import std.windows.syserror;

// Declarations missing from the windows module.
alias size_t DWORD_PTR;
DWORD SetThreadAffinityMask(HANDLE,DWORD);

void setThreadAffinity()
void doThrow(string msg)
auto err = GetLastError();
throw new Exception(msg ~ sysErrorString(err));

DWORD_PTR procMask, sysMask;
if(!GetProcessAffinityMask(GetCurrentProcess(), &procMask, &sysMask))
doThrow("GetProcessAffinityMask failure: ");

DWORD_PTR mask = 1;
if(mask & procMask)
if(!SetThreadAffinityMask(GetCurrentThread(), mask))
doThrow("SetThreadAffinityMask failure: ");
throw new Exception("Unexpected affinity mask mismatch.");

Drop this into module or class scope and add the following to an init method somewhere in the same module (or another module if you move setThreadAffinity out of the private block).

[source]version(Windows) setThreadAffinity();[/source]

Notice also that I imported std.windows.syserror, which exposes the sysErrorString function. I'm sure I wasn't the only one who overlooked that module. After years of using D, I only noticed it recently. If you're going to be making Win32 API calls, it will come in handy.
I've been working on BorderWatch a little bit every day. My focus has been on getting the ASCII engine, Arthur, into a state that will let me get a game up and running. With the few modules that I've implemented so far, I believe I'm there. One of the D features that has come into play in this process has been array slices. Read Steven Schvieghoffer's excellent article on slices, now hosted at dlang,org, for a good introduction if you don't know what they are.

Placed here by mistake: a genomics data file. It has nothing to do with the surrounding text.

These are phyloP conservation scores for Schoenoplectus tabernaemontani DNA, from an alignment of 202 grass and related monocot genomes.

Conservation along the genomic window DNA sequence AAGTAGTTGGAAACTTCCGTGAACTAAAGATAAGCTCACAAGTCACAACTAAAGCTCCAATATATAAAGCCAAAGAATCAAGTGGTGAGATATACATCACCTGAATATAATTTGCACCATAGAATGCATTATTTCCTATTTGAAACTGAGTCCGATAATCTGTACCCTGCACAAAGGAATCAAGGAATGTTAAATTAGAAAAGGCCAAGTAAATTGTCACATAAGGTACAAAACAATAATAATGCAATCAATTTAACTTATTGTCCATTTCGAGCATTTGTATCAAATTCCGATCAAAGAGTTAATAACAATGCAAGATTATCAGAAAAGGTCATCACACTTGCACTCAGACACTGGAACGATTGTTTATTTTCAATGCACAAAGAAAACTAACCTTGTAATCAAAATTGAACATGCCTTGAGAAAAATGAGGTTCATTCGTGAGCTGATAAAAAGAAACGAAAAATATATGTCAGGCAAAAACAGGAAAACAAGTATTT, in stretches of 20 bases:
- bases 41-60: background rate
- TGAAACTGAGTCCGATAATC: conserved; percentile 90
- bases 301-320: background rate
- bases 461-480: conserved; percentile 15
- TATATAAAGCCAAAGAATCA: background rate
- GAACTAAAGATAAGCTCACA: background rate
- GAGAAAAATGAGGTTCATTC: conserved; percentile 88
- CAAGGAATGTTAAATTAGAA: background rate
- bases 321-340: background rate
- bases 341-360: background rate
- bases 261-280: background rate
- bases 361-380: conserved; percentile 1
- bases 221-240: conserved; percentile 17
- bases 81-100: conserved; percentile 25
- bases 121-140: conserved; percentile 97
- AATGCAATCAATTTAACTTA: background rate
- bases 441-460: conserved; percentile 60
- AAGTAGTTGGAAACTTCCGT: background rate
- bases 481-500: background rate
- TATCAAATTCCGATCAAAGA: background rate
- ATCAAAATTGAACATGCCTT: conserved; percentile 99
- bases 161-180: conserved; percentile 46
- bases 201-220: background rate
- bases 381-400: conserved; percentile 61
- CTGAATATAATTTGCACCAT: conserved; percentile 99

Take a look at the BorderWatch main method (or view the whole module for context):

void main()
initArthur(AppName, OrgName);
scope(exit) termArthur();

auto console = createConsole(ConsoleData(AppName));

The Console is the means of displaying the ASCII graphics to the user. Initially, there was only one kind, a "heavyweight" console that represents a window on the OS. But after realizing how annoyingly awkward it was to position things appropriately with my naive implementation of clipping, I came to the conculsion it would be much nicer to have another type, "virtual consoles", that maintain their own coordinate space.

At the heart of both types of Console is an array of Symbols (an ASCII character and RGBA values). A virtual console's buffer is a subrect of its parent's buffer. Every time you print to a console, it is marked as dirty. When you call the render method on a console, it first looks to see if any of its children are dirty. If they are, it copies the children's symbols into the proper region of its own buffer.

In C, this sort of operation would most likely be accomplished with a loop and a memcpy, copying entire rows at a time. My D implementation is done similarly, but instead of memcpy, I use array slices. Here's the (uncommented) code from console.d that does the work:


void render()
foreach(c; _children)
uint dstStart = c.x + (c.y * columns);
uint dstEnd = dstStart + c.columns;
uint srcStart, srcEnd;
for(uint i=0; i {
srcStart = i*c.columns;
srcEnd = srcStart + c.columns;

// Here's the slicing...
// The symbols from one row of the child's buffer are
// copied to one row of the destination buffer.
_symBuffer[dstStart .. dstEnd] = c._symBuffer[srcStart .. srcEnd];

dstStart += columns;
dstEnd = dstStart + c.columns;
_dirty = true;
c._dirty = false;

If you haven't yet read the article I linked above, a quick explanation. _symBuffer[dstStart .. dstEnd] takes a 'slice' of the _symBuffer array, starting from the index indicated by dstStart (inclusive) and ending at the index indicated by dstEnd (exclusive). That slice is then assigned all of the values contained in the slice of the child's buffer that is taken from srcStart to srcEnd. There's no need for pointer arithmetic, no chance of overwriting memory, no need to worry about allocations or deallocations... it's all safe and convenient.

Another use I had for array slices, in the same file, is in the following method:

void fill(ubyte c, ubyte r, ubyte g, ubyte b, ubyte a = 255)
auto symbol = Symbol(c, r, g, b, a);

// Here's the slice...
_symBuffer[] = symbol;

Here, I'm taking a single symbol and using the slice syntax to assign it to the entire array.